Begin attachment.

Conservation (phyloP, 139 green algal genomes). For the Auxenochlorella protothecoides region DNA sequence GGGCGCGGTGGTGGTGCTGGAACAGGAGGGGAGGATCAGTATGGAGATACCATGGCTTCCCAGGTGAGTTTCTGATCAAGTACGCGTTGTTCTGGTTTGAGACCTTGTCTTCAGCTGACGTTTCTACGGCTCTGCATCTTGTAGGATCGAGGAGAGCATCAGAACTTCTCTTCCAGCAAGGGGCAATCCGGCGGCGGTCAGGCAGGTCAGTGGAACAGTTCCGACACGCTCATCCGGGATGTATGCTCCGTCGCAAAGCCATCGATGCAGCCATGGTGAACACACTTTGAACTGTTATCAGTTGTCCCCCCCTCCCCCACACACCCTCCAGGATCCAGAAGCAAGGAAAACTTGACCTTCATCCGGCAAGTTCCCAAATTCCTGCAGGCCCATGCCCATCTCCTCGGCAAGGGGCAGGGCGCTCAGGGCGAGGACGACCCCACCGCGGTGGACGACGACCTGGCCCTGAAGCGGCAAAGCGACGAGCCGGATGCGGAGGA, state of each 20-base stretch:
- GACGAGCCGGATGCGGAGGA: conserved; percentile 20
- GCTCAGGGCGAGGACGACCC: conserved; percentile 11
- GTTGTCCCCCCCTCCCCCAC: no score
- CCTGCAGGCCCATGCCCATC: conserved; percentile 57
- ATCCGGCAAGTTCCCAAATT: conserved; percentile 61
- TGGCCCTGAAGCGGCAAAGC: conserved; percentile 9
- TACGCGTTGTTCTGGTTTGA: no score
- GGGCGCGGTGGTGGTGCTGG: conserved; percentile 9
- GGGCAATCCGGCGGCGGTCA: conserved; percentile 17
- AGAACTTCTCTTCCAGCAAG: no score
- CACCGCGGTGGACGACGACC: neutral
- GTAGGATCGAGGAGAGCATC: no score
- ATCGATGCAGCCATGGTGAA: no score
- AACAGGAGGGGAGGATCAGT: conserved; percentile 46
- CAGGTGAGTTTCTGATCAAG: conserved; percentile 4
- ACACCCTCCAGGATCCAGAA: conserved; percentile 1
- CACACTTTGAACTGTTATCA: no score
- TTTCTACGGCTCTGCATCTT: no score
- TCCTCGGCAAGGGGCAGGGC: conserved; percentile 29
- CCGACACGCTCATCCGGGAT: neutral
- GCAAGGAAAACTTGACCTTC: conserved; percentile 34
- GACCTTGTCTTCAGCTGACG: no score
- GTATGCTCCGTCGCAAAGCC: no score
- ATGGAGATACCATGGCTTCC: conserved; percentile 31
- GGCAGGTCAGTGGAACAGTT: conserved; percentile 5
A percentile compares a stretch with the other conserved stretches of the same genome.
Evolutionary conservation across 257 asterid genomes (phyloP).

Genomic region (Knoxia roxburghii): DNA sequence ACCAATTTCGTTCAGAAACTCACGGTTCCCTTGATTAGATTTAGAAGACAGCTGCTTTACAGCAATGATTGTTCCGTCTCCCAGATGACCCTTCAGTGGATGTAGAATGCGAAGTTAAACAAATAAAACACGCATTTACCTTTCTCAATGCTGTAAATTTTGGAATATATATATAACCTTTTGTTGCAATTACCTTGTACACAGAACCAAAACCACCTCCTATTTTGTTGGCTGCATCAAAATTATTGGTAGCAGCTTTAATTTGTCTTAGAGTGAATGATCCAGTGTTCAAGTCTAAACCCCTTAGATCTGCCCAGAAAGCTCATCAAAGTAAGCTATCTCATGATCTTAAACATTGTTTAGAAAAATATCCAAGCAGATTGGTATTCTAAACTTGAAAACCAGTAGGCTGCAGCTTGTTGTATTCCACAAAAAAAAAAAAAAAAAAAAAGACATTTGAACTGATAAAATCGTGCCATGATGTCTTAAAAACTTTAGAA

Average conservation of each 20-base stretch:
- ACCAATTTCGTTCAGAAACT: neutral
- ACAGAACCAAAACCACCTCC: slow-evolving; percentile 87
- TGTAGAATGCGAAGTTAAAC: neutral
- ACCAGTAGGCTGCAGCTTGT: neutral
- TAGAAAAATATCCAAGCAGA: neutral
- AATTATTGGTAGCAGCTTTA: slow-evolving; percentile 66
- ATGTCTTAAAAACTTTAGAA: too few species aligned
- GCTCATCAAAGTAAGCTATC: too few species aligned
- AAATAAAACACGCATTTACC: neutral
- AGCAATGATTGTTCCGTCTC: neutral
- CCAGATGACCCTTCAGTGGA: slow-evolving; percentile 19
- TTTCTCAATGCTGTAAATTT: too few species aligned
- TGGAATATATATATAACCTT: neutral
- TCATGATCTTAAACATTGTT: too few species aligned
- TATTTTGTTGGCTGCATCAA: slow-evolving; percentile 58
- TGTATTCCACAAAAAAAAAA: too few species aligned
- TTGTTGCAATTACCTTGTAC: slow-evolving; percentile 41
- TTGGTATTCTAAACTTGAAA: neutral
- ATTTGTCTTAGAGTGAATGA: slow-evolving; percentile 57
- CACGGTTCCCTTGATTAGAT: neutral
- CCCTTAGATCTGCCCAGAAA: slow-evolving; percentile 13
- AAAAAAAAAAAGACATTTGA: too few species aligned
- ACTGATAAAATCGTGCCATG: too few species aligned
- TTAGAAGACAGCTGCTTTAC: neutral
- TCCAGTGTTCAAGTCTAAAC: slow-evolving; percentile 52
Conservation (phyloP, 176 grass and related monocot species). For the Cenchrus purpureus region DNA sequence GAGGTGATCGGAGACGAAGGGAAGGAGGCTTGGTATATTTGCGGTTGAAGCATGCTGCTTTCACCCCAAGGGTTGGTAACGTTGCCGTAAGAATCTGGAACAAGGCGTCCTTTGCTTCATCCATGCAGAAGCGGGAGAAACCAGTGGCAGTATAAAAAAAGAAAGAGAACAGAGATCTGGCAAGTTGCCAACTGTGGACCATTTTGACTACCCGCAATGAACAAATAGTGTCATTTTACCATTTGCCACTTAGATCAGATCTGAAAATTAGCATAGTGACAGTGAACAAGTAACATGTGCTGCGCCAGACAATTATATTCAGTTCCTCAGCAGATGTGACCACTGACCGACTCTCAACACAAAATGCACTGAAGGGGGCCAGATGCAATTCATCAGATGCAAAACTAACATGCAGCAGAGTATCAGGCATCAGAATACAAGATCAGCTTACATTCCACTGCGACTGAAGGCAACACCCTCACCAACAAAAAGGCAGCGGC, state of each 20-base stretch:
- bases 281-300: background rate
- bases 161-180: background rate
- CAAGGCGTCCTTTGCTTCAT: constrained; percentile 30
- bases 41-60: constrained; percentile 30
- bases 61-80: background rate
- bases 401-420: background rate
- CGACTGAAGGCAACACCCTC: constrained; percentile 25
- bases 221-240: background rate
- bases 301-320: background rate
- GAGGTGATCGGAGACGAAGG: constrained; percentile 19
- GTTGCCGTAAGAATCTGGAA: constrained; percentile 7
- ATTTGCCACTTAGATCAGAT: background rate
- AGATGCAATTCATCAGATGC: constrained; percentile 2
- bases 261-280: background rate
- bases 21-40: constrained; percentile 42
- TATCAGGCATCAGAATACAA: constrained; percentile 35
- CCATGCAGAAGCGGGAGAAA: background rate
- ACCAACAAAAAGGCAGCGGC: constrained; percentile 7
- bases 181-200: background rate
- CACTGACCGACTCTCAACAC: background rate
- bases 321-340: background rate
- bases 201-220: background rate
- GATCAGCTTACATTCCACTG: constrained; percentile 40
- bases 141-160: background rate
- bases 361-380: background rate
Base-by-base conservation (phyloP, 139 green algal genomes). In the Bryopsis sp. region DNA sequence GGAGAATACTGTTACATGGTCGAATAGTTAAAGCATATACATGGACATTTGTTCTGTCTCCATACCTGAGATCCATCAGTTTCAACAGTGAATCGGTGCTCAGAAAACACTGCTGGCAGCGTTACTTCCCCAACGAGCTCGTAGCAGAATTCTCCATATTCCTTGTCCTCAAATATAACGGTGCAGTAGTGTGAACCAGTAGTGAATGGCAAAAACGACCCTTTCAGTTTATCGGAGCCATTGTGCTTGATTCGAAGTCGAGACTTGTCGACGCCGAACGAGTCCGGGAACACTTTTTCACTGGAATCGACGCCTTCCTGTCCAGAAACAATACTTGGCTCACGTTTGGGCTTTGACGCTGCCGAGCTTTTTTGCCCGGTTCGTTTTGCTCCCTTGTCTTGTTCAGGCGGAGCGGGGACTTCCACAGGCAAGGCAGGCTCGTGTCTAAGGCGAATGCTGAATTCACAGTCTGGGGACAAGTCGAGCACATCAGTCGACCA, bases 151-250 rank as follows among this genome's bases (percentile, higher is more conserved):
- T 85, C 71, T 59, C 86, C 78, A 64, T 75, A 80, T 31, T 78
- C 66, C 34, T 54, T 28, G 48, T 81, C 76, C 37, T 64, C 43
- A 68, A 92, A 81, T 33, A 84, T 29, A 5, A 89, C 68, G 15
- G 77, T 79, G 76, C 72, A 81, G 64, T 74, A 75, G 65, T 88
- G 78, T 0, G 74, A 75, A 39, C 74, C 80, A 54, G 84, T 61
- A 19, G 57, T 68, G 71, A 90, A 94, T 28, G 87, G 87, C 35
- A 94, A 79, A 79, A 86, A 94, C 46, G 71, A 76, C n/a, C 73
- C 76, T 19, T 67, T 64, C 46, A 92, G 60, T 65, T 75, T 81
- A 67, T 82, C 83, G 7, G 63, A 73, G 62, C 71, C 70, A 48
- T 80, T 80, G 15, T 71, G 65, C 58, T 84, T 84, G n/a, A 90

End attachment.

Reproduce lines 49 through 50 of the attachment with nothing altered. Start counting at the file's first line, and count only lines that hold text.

- ATTTGTCTTAGAGTGAATGA: slow-evolving; percentile 57
- CACGGTTCCCTTGATTAGAT: neutral